Jenny Leong speaks on not letting political point scoring get in the way of gambling reform

On behalf of The Greens I speak in debate on the motion moved by the member for North Shore, and I wish to raise significant concerns about this debate. It appears we have gone from discussing the serious harms of gambling, poker machines and money laundering to a political point-scoring exercise between the Government and the Opposition. It has become a contest of who we are commending, who we are condemning and who we are moving on. Instead, we ought to be recognising that we have a responsibility to act to address gambling harm and money laundering. From that point of view, I thank the member for North Shore for putting the issue of poker machine reform on the agenda and allowing members to have this debate. It is critical for members to examine the impact of gambling harm. In keeping with the comments of the member for North Shore about focusing on the main game of reform, I will move a Greens amendment that will seek to bring us all together, instead of scoring political points, to recognise that all members of this House have a responsibility to act. I move:

That the amendment of Mr Harris be amended by omitting all words after "That" and inserting instead "this House recognises that every Member in the Parliament has a responsibility to act to end gambling harm and money laundering."

It is the view of The Greens that we must work through this problem to address all of the pressures and influence that we have seen from the clubs industry, the gambling industry, organised crime and money laundering. We have seen how gambling harm preys on our communities and how it corrupts our politics. I am proud to be a member of The Greens, which is the only political party represented in this place that does not take corporate donations or donations from gambling or the clubs industry. But the reality is that the gambling industry continues to wreak ongoing damage on our communities while reaping massive profits from poker machines and an enormous personal toll is taken on individuals and families who are experiencing profound financial stress.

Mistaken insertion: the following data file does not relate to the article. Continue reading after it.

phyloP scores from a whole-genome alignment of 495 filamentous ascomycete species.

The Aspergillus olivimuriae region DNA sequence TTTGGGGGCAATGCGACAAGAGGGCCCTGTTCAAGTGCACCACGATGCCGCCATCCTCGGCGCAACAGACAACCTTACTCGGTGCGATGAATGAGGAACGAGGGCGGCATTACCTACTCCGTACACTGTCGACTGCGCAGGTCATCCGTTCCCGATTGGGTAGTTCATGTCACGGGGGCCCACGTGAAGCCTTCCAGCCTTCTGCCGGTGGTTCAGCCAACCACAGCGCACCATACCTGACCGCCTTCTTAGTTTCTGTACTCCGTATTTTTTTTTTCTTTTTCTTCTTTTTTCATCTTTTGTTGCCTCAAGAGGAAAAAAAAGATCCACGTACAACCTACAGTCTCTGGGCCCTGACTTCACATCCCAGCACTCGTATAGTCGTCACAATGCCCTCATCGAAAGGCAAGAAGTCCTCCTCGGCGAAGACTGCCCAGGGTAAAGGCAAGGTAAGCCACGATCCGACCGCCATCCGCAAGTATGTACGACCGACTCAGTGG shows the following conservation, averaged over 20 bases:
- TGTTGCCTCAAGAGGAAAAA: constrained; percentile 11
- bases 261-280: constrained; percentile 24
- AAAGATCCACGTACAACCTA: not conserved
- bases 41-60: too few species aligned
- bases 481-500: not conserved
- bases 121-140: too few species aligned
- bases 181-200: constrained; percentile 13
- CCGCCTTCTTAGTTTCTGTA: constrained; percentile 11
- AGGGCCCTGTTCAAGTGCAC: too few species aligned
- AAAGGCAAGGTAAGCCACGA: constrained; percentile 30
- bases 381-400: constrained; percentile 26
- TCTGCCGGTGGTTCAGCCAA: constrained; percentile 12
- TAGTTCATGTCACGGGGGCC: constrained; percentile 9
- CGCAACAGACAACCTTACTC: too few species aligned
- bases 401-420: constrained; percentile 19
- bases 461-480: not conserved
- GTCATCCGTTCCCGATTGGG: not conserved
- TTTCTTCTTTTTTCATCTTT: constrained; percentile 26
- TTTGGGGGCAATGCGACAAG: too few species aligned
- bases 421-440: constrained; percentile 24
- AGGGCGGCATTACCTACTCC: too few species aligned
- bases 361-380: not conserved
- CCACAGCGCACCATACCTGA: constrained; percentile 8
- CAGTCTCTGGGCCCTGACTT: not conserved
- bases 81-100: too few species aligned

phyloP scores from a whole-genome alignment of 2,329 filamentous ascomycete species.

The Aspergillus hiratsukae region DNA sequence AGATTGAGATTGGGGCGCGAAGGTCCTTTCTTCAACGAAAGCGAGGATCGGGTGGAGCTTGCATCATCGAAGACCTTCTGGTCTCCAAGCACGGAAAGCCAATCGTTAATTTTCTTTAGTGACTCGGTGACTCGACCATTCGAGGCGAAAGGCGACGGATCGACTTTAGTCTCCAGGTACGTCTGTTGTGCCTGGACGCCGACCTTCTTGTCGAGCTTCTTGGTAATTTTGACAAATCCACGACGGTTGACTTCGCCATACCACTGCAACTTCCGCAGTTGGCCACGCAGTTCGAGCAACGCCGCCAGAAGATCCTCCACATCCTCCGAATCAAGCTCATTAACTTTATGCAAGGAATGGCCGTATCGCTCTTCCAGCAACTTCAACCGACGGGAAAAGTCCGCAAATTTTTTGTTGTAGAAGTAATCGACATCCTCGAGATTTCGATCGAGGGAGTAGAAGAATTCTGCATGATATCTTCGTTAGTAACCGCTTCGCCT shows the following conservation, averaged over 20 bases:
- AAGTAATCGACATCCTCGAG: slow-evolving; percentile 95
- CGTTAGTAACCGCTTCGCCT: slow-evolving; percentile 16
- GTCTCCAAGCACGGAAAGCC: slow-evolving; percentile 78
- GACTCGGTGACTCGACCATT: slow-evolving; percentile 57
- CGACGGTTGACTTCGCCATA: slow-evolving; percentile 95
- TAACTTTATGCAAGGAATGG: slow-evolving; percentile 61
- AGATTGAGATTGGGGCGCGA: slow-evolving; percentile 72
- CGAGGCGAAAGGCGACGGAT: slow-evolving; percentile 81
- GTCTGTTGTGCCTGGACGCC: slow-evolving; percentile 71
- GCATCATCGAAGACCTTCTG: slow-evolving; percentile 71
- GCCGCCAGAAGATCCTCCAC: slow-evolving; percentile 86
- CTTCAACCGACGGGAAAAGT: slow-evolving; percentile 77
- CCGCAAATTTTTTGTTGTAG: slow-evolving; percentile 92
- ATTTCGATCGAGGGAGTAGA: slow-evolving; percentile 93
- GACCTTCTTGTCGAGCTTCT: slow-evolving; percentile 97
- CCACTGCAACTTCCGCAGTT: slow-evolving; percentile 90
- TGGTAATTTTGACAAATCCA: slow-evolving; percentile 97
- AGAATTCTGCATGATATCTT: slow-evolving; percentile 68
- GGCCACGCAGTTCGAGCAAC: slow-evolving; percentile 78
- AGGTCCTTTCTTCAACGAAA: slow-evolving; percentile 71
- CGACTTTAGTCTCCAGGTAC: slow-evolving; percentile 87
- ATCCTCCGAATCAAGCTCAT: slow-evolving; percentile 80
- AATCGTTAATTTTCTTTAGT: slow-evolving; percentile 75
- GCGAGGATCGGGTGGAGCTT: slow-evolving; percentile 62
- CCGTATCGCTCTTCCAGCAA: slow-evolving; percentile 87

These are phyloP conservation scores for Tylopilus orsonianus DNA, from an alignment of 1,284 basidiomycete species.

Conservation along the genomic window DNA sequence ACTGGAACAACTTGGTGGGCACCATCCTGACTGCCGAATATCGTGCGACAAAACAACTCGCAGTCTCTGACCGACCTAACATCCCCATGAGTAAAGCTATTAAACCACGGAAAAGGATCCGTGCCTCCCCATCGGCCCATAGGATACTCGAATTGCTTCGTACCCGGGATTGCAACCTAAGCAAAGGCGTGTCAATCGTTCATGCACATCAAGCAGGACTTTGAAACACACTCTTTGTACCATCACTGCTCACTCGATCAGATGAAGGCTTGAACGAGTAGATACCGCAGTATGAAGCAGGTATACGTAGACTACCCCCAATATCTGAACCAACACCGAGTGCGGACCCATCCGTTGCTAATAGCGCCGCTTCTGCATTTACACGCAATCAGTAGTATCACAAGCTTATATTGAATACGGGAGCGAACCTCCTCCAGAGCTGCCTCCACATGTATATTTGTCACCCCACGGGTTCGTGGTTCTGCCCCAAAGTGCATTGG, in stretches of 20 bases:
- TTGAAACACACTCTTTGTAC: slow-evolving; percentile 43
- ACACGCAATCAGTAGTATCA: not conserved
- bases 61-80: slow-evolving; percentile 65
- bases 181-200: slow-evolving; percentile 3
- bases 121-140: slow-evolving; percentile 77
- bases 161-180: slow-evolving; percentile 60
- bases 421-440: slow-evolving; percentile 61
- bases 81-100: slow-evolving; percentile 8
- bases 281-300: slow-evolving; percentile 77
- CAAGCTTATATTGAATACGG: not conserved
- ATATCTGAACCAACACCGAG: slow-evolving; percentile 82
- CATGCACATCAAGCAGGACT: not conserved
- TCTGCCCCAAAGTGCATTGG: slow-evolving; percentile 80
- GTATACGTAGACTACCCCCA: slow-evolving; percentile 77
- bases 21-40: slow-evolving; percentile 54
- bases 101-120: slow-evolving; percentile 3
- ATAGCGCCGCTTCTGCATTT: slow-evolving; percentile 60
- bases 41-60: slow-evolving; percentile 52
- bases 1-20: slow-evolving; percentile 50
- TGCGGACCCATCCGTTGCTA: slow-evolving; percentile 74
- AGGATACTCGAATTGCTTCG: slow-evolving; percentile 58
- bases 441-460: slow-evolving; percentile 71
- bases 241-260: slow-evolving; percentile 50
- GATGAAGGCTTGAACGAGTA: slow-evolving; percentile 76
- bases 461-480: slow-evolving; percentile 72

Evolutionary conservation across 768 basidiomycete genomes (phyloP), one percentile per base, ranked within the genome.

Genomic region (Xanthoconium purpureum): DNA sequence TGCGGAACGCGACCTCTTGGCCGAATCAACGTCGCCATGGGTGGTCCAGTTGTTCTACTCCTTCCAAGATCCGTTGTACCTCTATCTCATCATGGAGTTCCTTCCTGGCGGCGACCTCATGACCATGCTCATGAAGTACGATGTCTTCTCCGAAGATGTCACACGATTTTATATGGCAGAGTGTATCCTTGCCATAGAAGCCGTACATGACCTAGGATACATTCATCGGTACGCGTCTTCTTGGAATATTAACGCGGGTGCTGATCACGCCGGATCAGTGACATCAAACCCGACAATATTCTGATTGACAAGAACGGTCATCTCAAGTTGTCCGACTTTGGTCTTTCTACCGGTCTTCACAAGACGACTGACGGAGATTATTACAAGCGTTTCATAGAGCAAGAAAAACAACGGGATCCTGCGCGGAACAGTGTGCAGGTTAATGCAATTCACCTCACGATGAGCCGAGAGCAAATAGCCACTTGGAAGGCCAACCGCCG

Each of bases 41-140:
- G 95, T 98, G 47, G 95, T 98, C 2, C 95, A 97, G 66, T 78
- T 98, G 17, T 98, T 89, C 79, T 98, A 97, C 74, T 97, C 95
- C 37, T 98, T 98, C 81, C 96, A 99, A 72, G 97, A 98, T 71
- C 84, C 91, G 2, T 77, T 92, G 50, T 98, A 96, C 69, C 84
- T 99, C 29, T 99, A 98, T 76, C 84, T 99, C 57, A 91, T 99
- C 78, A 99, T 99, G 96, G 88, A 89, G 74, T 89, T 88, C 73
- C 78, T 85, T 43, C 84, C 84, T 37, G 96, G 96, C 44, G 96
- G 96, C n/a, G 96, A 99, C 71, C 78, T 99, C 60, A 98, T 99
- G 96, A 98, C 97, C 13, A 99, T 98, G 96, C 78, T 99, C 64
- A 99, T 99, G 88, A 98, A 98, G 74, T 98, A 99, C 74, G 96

Over the past 30 years, poker machines have taken $135 billion from people in New South Wales. The machines are designed to draw people in and addict them, and the families that can least afford it are being hardest hit by the pain. The Greens and the other crossbench members are clear on this. It seems that every member in the Chamber sees clearly that we must act to address the harm that is being caused by pokies in our communities. Through our willingness to act, we can demonstrate that we are not addicted to political point‑scoring in the way so many in our communities are addicted to poker machines. We can demonstrate that here and now by taking responsibility for ending gambling harm and money laundering. The Greens want to see a whole lot more. I recognise that the member for Murray is in the Chamber.

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